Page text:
So by the time we got to that [2013] workshop you mentioned, I was starting to play with physical elements and I thought “Why am I lecturing on the history of the world?” and I started to intersperse my own personal story because I started to do investigative work to find out my personal history. And my personal history was truly clouded. So I started to infuse the lecture with that. But it was still very raw.

The mash-up between the personal stories and the historical lecture wasn’t quite melding yet, but the idea was there. And between then and now, this project has always been in the back of my mind. Now, I’ve cannibalized a lot of what was in those original versions so I really have about three plays that have congealed into one. I liken it to a painting. Any painting that we see, we’re seeing the result of many paintings that are layered beneath the painting in front of us. That’s what this is. And so is history.

PWM: What kinds of spaces do you plan on performing this piece in?

Ed Roy: I don’t know, but I did originally think about doing it in a lecture hall. Because a lecture hall is invariably theatrical. It has all the ingredients of what theatre is. So it could be interesting to do it there. [The piece] does involve a gigantic weather balloon that I use as a projection surface and for other things, so that I don’t know about that yet.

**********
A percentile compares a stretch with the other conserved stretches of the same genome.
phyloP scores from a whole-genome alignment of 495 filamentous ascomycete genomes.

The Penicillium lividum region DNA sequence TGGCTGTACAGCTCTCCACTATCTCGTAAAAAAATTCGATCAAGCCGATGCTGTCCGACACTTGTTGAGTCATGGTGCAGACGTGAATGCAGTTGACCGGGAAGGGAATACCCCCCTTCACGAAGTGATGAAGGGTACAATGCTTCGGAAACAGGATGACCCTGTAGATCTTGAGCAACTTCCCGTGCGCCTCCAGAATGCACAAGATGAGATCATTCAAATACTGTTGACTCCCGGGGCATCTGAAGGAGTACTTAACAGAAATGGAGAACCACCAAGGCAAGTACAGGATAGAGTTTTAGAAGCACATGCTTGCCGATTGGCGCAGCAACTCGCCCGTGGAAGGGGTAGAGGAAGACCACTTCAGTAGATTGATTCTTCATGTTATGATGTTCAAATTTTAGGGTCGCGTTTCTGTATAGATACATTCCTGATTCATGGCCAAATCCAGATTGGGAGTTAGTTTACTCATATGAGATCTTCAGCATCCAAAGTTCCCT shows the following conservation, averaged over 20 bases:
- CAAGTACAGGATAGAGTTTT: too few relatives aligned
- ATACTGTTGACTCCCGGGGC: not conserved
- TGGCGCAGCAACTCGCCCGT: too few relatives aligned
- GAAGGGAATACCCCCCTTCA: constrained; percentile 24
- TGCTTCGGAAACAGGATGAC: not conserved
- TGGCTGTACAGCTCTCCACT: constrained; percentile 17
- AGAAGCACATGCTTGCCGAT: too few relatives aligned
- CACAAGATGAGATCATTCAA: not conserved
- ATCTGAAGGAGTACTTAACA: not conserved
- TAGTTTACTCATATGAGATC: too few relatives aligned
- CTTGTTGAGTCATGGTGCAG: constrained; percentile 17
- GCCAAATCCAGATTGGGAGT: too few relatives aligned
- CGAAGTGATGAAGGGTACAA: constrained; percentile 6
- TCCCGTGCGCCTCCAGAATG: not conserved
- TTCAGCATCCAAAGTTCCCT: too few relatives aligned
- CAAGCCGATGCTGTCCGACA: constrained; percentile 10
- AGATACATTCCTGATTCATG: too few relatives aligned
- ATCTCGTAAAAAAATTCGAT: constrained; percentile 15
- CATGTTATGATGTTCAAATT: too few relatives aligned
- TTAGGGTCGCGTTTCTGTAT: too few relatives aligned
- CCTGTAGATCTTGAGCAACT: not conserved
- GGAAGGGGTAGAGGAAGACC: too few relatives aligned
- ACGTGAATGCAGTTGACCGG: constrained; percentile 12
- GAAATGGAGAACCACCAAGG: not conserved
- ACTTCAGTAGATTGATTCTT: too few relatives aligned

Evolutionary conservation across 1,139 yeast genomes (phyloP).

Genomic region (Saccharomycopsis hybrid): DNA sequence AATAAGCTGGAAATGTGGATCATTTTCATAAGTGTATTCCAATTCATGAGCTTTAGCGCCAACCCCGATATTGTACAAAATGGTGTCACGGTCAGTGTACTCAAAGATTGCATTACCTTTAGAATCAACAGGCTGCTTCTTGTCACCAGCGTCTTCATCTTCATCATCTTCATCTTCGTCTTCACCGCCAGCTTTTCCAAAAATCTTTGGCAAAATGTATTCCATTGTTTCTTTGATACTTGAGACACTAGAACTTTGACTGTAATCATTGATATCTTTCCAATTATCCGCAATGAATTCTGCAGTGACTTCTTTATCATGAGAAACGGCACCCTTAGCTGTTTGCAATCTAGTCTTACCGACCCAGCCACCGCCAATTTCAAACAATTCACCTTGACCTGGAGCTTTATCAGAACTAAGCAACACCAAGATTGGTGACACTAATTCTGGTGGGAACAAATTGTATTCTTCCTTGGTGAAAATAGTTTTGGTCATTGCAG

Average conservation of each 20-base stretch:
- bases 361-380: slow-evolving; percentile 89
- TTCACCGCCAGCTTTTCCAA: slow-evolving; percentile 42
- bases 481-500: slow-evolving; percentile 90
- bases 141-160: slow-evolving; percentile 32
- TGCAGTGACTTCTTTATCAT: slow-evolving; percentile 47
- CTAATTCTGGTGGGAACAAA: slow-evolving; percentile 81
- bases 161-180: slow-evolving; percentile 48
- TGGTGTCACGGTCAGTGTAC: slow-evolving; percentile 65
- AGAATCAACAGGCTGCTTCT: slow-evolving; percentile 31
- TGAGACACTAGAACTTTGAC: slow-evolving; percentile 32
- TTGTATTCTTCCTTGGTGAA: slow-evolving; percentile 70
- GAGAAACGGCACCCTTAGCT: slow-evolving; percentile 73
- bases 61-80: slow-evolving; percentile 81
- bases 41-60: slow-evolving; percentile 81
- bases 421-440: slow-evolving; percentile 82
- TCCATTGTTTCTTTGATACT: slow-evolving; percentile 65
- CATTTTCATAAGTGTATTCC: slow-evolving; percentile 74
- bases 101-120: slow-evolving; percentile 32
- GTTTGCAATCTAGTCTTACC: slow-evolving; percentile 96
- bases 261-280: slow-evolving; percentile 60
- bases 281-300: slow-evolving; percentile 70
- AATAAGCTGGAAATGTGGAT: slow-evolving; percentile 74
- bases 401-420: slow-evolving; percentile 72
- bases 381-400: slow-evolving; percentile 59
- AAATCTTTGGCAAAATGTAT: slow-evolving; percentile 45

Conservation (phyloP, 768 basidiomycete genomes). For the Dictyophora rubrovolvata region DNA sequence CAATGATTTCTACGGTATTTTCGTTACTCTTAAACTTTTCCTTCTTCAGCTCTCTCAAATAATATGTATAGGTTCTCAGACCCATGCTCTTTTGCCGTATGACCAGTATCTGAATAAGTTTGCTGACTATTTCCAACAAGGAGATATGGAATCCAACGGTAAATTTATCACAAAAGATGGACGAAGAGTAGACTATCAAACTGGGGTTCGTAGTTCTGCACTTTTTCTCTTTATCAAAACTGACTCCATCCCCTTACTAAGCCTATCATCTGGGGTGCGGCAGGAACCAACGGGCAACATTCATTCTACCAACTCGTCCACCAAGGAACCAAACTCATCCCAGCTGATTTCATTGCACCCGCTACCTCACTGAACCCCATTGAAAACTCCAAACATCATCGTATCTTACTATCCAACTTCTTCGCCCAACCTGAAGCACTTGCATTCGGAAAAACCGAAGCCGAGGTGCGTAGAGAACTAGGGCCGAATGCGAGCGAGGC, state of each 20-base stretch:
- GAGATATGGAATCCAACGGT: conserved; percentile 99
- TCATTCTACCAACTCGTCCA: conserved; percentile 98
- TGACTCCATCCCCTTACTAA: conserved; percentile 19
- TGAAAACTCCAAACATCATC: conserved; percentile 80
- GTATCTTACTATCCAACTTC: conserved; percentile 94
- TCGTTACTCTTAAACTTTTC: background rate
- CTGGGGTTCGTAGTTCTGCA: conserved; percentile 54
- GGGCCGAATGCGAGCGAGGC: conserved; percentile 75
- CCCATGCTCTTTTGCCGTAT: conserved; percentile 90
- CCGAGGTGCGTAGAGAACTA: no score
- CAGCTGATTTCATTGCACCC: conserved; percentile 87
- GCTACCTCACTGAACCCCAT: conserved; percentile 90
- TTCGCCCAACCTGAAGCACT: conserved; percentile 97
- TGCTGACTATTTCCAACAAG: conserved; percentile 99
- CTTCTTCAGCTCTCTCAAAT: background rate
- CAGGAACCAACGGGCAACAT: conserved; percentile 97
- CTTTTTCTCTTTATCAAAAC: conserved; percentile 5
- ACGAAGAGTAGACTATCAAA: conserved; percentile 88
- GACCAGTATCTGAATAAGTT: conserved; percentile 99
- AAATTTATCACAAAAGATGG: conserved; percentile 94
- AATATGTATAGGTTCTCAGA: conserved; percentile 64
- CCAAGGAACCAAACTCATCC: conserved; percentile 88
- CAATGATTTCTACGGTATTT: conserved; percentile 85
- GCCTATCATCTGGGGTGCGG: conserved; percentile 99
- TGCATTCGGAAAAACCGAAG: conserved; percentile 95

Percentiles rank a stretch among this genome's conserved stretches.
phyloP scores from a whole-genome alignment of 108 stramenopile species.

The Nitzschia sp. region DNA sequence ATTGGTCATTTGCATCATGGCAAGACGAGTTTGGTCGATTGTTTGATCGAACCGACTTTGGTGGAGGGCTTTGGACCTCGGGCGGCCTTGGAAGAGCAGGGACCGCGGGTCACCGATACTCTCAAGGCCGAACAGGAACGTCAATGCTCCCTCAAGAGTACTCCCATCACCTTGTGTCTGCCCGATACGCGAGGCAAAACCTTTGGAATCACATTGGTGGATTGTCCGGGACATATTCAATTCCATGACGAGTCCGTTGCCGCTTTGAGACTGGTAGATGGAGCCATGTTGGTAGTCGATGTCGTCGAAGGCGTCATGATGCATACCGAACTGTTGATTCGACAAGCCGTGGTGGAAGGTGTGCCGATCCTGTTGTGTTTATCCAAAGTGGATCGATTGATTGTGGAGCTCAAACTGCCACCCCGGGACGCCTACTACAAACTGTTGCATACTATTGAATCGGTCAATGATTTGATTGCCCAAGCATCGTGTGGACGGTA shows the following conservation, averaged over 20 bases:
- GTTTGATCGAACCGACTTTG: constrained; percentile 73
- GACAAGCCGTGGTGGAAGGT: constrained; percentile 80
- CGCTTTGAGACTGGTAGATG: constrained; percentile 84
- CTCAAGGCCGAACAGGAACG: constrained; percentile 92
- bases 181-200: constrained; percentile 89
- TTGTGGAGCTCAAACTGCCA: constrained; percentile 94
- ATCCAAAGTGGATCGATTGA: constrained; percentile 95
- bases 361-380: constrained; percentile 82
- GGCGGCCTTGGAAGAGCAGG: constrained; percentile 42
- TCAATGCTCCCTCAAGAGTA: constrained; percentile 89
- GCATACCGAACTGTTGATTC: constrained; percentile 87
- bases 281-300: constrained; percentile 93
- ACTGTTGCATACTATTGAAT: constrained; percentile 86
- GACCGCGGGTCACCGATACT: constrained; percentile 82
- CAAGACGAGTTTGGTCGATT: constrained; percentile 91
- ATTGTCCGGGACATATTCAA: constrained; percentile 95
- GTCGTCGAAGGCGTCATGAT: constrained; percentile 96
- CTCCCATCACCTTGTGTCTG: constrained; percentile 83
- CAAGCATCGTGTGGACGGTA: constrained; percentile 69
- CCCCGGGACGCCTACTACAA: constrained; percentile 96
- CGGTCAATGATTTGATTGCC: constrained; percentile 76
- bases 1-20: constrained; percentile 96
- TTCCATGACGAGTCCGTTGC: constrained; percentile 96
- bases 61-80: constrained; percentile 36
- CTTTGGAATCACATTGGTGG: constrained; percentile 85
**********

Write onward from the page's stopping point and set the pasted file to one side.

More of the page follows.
PWM: Why did you choose to work with PWM on this?

Ed Roy: A bit of it is synchronicity. But I am originally from Montreal. When Paula Danckert was here I would always be dropping in. I had a discussion with Emma a few years ago about this piece because I was looking for a dramaturg.

I think that dramaturgy works best when there’s a personal relationship as well. I am also a dramaturg myself. And to me, the best dramaturg is a knowledgeable person who can invest themselves personally in a project. So the journey becomes shared. And in the past couple of workshops that’s what Emma and I have been doing.

PWM: When will the show be premiering?

Ed Roy: How dare you!

In an ideal world: 2020 or 2021. Yesterday would be great but it needs more time. So often we rush toward that product. And in the early stages in my career as a director/dramaturg, we would do shows very, very quickly. Or I would be brought in as a director on a show with a ten- day-long rehearsal period, for a play that wasn’t finished. And I acquired the skill set to put the shows together very quickly. But on this show, I’m building relationships that’ll support how I want to work.

PWM: Does the fact that this show is so personal change your approach to writing it?